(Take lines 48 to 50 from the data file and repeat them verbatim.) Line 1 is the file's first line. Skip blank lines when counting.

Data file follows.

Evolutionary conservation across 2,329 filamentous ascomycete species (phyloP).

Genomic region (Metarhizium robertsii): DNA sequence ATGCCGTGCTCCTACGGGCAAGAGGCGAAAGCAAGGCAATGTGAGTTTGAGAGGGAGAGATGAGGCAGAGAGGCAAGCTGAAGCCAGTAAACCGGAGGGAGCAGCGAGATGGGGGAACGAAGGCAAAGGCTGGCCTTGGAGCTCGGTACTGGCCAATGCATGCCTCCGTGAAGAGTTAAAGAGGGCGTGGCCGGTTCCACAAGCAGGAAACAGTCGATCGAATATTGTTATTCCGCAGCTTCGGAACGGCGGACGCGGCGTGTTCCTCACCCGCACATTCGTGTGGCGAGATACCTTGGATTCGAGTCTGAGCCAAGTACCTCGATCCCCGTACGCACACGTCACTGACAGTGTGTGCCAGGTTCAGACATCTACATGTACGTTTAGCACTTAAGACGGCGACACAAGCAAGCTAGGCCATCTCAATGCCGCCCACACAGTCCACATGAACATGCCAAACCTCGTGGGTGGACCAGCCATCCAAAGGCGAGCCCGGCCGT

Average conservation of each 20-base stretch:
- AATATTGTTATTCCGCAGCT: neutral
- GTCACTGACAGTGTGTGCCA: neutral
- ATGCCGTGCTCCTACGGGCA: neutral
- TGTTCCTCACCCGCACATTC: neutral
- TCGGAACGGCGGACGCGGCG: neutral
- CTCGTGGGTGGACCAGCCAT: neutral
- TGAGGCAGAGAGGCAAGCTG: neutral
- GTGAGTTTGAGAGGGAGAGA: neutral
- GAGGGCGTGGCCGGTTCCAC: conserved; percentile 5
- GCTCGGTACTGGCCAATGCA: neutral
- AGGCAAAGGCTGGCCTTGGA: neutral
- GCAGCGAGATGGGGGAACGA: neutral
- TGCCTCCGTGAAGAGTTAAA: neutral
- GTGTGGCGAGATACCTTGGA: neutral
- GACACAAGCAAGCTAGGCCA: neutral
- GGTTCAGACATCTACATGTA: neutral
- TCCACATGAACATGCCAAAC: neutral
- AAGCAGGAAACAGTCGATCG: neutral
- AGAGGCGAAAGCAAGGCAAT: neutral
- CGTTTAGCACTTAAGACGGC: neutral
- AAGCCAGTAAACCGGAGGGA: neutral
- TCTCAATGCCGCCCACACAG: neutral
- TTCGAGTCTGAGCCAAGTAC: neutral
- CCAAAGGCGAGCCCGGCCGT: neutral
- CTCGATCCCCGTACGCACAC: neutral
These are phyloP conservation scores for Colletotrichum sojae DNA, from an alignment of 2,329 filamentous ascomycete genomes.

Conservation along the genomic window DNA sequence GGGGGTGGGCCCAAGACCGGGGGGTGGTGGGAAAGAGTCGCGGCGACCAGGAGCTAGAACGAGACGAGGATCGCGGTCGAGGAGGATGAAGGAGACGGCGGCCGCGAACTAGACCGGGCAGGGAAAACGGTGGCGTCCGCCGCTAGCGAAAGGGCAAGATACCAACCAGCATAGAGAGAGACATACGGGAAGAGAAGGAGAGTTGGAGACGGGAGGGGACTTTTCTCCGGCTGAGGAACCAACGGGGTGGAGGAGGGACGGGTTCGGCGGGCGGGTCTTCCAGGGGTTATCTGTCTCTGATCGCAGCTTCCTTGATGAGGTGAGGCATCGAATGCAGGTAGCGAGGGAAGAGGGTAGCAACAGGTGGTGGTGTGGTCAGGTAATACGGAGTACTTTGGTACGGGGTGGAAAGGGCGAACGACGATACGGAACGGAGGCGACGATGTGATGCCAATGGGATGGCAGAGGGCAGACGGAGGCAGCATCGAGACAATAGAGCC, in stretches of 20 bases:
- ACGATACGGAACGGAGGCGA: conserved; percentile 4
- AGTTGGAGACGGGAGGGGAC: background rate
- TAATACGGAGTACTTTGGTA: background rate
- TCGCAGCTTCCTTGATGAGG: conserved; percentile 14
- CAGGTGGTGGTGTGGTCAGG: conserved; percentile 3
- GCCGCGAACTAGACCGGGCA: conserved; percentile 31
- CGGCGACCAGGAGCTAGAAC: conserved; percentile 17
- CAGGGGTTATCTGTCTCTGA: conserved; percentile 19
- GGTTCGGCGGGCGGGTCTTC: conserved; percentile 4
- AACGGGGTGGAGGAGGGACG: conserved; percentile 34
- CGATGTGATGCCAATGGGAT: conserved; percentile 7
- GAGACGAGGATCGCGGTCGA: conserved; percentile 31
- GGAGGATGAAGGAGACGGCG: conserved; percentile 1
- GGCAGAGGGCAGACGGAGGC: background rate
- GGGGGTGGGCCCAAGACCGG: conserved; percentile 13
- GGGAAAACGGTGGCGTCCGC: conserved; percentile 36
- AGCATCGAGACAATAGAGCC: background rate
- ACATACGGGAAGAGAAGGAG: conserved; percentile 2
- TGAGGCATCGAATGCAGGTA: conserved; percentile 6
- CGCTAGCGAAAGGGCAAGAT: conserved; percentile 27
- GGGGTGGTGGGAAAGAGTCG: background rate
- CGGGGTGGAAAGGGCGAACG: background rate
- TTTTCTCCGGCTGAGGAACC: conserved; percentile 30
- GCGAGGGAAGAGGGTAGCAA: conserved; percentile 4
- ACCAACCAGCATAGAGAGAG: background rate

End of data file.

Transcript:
- ACATACGGGAAGAGAAGGAG: conserved; percentile 2
- TGAGGCATCGAATGCAGGTA: conserved; percentile 6
- CGCTAGCGAAAGGGCAAGAT: conserved; percentile 27